Twilio Experimentation

I just configured this phone number: (864) 778-2657.
It might be handy if somebody requests your number and you don’t feel like giving it to them.

Alternatively, perhaps you’re standing at a piano and you’re wondering if it’s tuned to A440?
Don’t have a tuning fork? I made you one. Call (207) 306-A440.

I recently discovered Twilio. I’ve been “out” of technology for a few years now, and so on my reentry I’ve found the world has changed in tremendously exciting ways!

Twilio provides the telephone numbers and service behind many of the businesses you talk to. When companies send you marketing texts, or when websites confirm that it was actually you logging in, they’re very often using Twilio. When you call a number and hear a menu, you’re often actually interacting with Twilio.

With Twilio, you can purchase a number for $1 a month. Any number, even your number if you choose to port it over from your service provider. At that point, you pay a fraction of a penny per minute of voice, per text message, and per fax (if you choose to use such archaic communication services).

Twilio has a lot to offer you, both when it comes to business and when it comes to privacy. However, it’s also quite complicated to use, and a background in programming is helpful. If you’d like the privacy advantages without the difficulty, consider using MySudo. MySudo will allow you to create up to nine different unique phone numbers, and will allow you to pick where they’re geographically located. These phone numbers are anonymous, and can place calls and send and receive text messages.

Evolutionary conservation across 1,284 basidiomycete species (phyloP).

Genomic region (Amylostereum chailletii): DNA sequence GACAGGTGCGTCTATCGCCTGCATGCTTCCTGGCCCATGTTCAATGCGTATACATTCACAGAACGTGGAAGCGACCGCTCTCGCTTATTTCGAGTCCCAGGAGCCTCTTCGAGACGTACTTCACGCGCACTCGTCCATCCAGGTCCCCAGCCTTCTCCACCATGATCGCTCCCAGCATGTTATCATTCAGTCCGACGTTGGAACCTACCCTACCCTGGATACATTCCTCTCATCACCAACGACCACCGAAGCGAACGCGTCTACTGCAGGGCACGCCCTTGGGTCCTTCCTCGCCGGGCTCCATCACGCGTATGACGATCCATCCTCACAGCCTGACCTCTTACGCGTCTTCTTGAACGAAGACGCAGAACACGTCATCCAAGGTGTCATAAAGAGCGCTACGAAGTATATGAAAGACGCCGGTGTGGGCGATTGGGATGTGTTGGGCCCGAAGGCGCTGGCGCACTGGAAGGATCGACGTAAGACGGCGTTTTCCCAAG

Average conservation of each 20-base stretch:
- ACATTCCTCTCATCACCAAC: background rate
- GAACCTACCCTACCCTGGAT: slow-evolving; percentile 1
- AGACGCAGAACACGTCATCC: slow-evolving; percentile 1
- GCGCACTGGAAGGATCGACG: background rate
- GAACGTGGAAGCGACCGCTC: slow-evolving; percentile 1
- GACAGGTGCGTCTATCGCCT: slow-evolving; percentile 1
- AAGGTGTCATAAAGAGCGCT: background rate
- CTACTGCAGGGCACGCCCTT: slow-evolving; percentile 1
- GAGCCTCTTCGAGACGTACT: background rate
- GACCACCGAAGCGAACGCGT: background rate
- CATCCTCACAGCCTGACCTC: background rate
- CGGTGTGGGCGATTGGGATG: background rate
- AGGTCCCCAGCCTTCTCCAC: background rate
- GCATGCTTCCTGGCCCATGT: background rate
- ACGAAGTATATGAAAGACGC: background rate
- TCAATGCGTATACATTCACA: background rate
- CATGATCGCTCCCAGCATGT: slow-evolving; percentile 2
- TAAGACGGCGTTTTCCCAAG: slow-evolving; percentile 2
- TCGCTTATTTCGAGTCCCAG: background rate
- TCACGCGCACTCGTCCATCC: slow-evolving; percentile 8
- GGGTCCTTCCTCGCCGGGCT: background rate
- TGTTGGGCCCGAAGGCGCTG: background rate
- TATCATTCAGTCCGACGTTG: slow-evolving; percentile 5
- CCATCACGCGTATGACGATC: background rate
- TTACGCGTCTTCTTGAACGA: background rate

Although it does have a learning curve, Twilio gives you an extraordinary amount of flexibility, including the ability to write software that sends and receives calls and texts. You can sit at your laptop with 20 different unique numbers, including your own old AT&T or Verizon number. You can place calls, send texts, or create automated menus for any quantity of different phone numbers you would like, at minimal expense. Your cellphone can use these numbers too.

Go ahead. Give those numbers up top a ring!

I have plans to integrate this with radio for long-distance communication from wilderness areas using my car as a mobile relay station. More to follow on this!

Here is the code used in TwiML for the A440 phone number:

<?xml version="1.0" encoding="UTF-8"?>
<Response>
  <Say>This is an A 440 hertz tone courtesy of Alex's Piano Service</Say>
  <Play>https://www.alexanderpeppe.com/440.mp3</Play>
  <Say>This is an A 440 hertz tone courtesy of Alex's Piano Service</Say>
  <Play>https://www.alexanderpeppe.com/440.mp3</Play>
  <Say>This is an A 440 hertz tone courtesy of Alex's Piano Service</Say>
  <Play>https://www.alexanderpeppe.com/440.mp3</Play>
  <Say>This is an A 440 hertz tone courtesy of Alex's Piano Service</Say>
  <Play>https://www.alexanderpeppe.com/440.mp3</Play>
  <Say>This is an A 440 hertz tone courtesy of Alex's Piano Service</Say>
  <Play>https://www.alexanderpeppe.com/440.mp3</Play>
</Response>

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